The strongest evidence comes from systematic reviews and particularly when a series of RCTs are including in a meta-analysis, which can only be done if the studies are reasonably homogeneous. But basing EBP on systematic reviews ignores that in whole areas of health care there are insufficient, if any, reviews to systematize or use to develop a meta-analysis. This is especially true for CIH. [9–11] Examples of misleading meta-analysis have already been documented in the literature.  Furthermore, studies with negative results are less likely to be published. This itself has a tremendous impact on the “evidence.” [13, 14]
We are left with a dilemma here. True efficacy studies are not based on normal practice but on trials that in many important features do not resemble practice. But the studies that are truly based on practice cannot determine efficacy, and therefore, because EBP is primarily based on such studies, EBP is not based strictly on true practice. Randomized controlled trials are usually based on new LBP or NP patients who haven’t already been treated, whereas most patients in a practice have been getting treatment for a long time and these chiropractic patients are a self-selected group. Pragmatic trials such as comparative effectiveness trials have tried to overcome this problem by making normal practice the focus and simply measuring the outcomes. [15, 16]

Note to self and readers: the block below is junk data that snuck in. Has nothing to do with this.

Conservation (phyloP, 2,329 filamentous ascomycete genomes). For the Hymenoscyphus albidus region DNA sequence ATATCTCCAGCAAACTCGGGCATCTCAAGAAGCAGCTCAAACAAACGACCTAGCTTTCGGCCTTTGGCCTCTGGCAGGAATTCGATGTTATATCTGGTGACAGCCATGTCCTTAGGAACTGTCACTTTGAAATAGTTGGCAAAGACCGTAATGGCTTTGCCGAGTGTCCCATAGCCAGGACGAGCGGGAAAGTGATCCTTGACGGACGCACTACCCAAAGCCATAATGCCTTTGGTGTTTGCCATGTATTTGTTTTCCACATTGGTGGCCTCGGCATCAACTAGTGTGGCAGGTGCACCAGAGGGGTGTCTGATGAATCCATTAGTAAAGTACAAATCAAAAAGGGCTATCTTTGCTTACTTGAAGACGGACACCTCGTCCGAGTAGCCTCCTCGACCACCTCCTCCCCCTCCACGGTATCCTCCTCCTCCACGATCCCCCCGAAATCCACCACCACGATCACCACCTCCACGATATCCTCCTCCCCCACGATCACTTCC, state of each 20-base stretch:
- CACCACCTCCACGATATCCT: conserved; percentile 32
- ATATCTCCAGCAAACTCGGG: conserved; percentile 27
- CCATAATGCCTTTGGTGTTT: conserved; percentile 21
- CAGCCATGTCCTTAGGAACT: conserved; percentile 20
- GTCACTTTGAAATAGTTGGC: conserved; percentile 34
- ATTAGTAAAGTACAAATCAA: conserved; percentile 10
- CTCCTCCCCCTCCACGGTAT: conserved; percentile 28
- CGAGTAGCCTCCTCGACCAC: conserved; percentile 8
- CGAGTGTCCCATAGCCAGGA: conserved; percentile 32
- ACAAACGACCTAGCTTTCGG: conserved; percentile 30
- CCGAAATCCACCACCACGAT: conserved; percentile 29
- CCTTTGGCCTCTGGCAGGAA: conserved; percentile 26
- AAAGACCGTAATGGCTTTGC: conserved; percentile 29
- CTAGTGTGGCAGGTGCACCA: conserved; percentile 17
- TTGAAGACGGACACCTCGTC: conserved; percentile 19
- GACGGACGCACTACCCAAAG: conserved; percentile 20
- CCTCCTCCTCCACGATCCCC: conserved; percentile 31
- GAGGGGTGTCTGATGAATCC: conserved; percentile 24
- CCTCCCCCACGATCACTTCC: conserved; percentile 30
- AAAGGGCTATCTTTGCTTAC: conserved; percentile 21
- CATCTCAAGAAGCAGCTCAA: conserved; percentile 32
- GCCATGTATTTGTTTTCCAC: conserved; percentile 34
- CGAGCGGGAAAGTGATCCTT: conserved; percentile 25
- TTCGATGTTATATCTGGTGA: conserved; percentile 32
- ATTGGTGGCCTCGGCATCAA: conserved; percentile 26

Part of the dilemma of trying to create EBP is that practice is essentially case based.  Case studies are the lowest rank for evidence within EBP and have been critiqued within such fields as ethics as being potentially very misleading.  But as noted by Godlee, from the point of view of practice the “research literature is poorly organized, largely of poor quality and irrelevant to clinical practice, often conflicting, and often not there at all.”  (p 1621) Even when it does exist, it may be on a patient sample quite dissimilar from the one treated by the provider.
A strong case, therefore, can be made that practice based research is also required for true EBP. It requires a rethinking of the methodological approaches to what evidence should count in EBP and a rethinking of the “house of evidence” to the “houses of evidence.” [19, 20]